Digital Leather’s set began full-bore and never really hit the brakes. The five-piece has developed a reputation as one of Nebraska’s most aptly named bands. It’s Joy Division-style punk, relying more heavily on synthesizers than any traditional punk rock instrumentation. Even so, with room in the soundsystem to fill the space, what could have easily been a wall of indecipherable garage noise (and has been before) was a warmly layered array of complex inner workings.
But the crisp live mix may have been the only warm thing about Digital Leather’s cold and calculated approach. Vocalist/guitarist Shawn Foree and synth/vocalist Todd Fink have similar, inhumanly impersonal vocal deliveries that Faint fans will recognize immediately. It suits the almost futro-Soviet sound that never quite invites the listener in.
And to further that arms-length effect, Foree spent most of the set in a curly black mop-of-a-wig, only to remove it near the end to hilariously reveal the exact same natural hair on his head.
When Digital Leather starts with its foot all the way on the gas, it’s hard to build to a climax. But they did manage, eventually cajoling a generally placid crowd into a few raised fists before Desaparecidos came on.
As for Desaparecidos, they had crowd surfers before the end of the first song.
They tore through almost their entire published catalog (less than 15 songs), as well as tracks presumably from the forthcoming LP, which the quintet was in Omaha to record.
And the new stuff is the same as the old stuff: politically furious, masterfully orchestrated punk. This time around, the guitar work is less informed by the early ‘00s era emo music, but the approach is the same.
It’s a both amazing and depressing fact, too, that many of the politically edgy songs penned for Read Music/Speak Spanish 12 years ago still hold up so well today. In a perfect world, punk is not timeless because the fears and frustrations it gives stage to are eventually resolved. But when Desaparecidos plays “The Happiest Place on Earth” and Oberst voices a shrugging military enlistee who “got a letter from the army, so I think that I’ll enlist,” it rings as sadly true today.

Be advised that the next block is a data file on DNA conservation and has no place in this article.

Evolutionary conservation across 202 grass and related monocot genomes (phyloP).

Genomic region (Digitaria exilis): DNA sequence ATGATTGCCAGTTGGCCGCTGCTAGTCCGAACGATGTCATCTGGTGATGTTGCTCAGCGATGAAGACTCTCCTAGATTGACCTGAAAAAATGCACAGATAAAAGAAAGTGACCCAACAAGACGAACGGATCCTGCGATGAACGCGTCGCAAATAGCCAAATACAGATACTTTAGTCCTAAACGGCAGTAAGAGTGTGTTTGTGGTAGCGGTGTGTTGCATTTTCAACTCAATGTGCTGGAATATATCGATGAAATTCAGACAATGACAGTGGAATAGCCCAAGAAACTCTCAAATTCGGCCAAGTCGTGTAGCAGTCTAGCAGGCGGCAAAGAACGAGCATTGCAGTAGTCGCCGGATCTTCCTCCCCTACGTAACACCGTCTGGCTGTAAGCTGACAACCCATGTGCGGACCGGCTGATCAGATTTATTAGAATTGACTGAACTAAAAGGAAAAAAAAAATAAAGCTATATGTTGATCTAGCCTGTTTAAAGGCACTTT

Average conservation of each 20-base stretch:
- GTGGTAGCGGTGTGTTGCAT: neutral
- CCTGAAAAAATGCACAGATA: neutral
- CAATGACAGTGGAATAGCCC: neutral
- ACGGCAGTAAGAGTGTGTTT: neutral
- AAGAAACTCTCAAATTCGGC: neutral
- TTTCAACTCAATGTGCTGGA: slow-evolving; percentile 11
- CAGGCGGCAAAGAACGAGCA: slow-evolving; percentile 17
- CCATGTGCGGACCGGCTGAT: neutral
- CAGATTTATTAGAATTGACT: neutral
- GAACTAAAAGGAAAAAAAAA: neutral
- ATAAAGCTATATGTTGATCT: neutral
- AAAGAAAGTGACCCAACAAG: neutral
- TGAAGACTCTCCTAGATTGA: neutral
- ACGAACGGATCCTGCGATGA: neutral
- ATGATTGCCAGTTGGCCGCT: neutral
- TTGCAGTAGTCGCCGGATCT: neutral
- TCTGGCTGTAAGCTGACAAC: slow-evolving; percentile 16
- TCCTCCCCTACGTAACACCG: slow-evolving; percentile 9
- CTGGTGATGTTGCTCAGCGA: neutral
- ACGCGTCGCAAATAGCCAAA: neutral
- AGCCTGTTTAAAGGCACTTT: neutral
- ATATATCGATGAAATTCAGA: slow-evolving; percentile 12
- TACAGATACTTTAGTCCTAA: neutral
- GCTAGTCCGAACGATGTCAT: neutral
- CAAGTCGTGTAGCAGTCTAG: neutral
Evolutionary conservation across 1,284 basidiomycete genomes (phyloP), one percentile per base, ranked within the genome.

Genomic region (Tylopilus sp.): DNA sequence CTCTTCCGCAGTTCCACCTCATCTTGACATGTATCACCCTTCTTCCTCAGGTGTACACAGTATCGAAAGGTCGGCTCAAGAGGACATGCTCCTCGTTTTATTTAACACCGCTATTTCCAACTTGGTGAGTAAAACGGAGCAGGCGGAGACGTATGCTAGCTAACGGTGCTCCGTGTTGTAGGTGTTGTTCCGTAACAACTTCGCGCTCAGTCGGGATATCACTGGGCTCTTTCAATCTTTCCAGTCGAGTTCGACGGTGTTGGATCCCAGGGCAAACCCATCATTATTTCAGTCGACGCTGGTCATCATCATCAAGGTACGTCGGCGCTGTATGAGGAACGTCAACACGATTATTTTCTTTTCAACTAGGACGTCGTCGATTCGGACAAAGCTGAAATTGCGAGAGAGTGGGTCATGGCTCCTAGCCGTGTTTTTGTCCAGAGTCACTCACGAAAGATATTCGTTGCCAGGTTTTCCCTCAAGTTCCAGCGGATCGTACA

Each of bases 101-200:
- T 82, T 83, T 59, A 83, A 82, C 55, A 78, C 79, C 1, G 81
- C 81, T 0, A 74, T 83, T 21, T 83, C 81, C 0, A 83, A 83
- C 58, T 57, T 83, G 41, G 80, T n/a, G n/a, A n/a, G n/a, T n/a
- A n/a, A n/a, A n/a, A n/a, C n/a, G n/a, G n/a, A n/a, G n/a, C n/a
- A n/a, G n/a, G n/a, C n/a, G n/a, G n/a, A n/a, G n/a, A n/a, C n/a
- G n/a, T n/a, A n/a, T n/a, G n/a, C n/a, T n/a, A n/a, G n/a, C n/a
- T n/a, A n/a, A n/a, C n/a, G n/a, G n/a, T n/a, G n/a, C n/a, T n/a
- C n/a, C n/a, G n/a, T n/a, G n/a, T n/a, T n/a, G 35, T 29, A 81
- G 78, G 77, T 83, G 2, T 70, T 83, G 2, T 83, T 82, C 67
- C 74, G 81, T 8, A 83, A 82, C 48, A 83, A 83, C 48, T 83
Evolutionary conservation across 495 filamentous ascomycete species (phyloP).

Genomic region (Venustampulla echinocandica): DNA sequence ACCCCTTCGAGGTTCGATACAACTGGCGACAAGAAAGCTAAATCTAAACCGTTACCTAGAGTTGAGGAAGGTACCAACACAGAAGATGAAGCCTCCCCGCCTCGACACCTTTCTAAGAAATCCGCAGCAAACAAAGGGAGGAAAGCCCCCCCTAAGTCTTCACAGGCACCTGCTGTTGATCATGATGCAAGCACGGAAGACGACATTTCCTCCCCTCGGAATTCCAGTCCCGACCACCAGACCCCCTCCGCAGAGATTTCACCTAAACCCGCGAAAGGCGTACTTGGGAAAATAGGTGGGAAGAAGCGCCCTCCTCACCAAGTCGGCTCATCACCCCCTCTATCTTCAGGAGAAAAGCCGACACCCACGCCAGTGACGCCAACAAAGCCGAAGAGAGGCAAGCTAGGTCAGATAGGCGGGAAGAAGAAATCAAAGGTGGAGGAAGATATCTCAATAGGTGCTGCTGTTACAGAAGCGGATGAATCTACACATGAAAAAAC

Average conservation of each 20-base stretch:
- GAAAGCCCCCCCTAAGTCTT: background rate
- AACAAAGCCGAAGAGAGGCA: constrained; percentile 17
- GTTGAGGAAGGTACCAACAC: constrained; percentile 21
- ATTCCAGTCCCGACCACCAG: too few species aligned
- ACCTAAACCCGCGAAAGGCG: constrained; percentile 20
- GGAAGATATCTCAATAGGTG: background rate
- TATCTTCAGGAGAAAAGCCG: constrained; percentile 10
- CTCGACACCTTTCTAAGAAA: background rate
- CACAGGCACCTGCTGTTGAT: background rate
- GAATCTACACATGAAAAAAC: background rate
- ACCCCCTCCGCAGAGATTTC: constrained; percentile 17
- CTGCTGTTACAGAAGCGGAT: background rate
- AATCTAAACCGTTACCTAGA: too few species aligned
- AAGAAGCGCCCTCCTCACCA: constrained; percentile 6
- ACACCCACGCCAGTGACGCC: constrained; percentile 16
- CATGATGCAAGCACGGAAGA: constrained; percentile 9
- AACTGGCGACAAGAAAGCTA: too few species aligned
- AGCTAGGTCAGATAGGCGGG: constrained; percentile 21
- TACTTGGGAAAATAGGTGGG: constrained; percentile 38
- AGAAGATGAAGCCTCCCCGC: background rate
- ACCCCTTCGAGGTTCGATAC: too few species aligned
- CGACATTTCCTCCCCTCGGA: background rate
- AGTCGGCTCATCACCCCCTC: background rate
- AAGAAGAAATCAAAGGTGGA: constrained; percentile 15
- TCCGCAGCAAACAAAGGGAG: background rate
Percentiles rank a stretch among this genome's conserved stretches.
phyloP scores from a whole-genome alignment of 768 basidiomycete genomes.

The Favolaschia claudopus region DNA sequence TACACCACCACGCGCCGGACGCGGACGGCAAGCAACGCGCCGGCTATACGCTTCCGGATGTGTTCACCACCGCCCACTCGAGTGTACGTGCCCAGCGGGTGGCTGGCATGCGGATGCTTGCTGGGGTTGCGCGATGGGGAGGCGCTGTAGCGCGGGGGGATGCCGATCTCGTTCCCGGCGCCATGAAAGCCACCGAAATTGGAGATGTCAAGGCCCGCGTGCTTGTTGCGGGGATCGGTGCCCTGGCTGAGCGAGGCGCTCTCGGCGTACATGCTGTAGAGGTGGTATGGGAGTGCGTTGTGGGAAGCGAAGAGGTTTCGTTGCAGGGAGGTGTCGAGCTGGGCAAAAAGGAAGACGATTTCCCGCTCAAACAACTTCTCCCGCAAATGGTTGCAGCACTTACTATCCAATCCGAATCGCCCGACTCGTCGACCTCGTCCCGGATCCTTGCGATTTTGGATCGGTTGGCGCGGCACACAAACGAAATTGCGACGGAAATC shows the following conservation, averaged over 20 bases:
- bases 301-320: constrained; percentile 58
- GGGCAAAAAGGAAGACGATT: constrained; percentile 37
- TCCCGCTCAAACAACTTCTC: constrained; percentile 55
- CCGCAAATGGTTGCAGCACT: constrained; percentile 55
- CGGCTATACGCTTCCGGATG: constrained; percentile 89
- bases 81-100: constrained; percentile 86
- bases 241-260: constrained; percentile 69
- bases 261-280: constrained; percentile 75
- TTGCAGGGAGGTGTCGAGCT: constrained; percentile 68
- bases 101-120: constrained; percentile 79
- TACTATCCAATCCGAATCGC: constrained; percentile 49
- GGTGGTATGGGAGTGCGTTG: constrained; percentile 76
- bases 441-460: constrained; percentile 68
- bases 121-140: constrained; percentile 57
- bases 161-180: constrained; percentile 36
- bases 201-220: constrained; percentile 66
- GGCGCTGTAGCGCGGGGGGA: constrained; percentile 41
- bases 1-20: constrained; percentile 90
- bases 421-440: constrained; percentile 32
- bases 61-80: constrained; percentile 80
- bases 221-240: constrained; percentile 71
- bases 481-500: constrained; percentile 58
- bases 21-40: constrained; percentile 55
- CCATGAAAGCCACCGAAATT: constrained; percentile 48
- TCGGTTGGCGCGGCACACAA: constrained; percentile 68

Two years ago, Desaparecidos released “Marikkkopa” about racist immigration policies in Arizona. Last night, the song was still about that, specifically, but change a few words and it’s equally about the racial tension surrounding Michael Brown and Ferguson, Missouri, a fact Oberst acknowledged.
Indeed, people who were eight years old when “Greater Omaha” was released knew all the words and raised their fists to the anti-capitalist expansion anthem, perhaps ringing even more relevant now to Omaha audiences with the recent demolition of old buildings in Midtown.
After sheer dynamic stage presence, Desaparecidos succeeds best at embodying the little guy’s plight, closing out with “Man and Wife, the Latter (Damaged Goods),” written from a woman’s perspective. Oberst seems adept in the role as someone else’s mouthpiece, equally evidenced on this year’s solo record Upside Down Mountain. And he’s more capable now than he probably was 12 years ago, when the subject matter may have been as personal as a fresh wound.
In the crowd, Dan McCarthy (McCarthy Trenching) commented last night that it’s like Oberst wrote those songs 12 years ago so he could sing them now, perhaps implying that it’s more difficult for a wealthy 35-year-old white man to channel that same kind of raw frustration and anxiety, but also that Oberst now has the chops to deliver them as reasoned, yet impassioned sermons rather than emotional vilifications.
And with that, Oberst as voice-of-the-populace is so much less fraught with the anxiety of facing a crowd that knows every personal song he’s penned since he was 14. The expectations here are different. The crowd wants Oberst only as a member of Desaparecidos, only as the guy voicing our deepest contemporary nervousness and providing the space to lash out about it.
After it was all done, the encore closed and the churning mosh pit stilled, Desaparecidos had genuine thanks in store for the audience. Oberst hung around on stage for a few moments, shaking hands with the front row, a sure sign of confidence and comfort.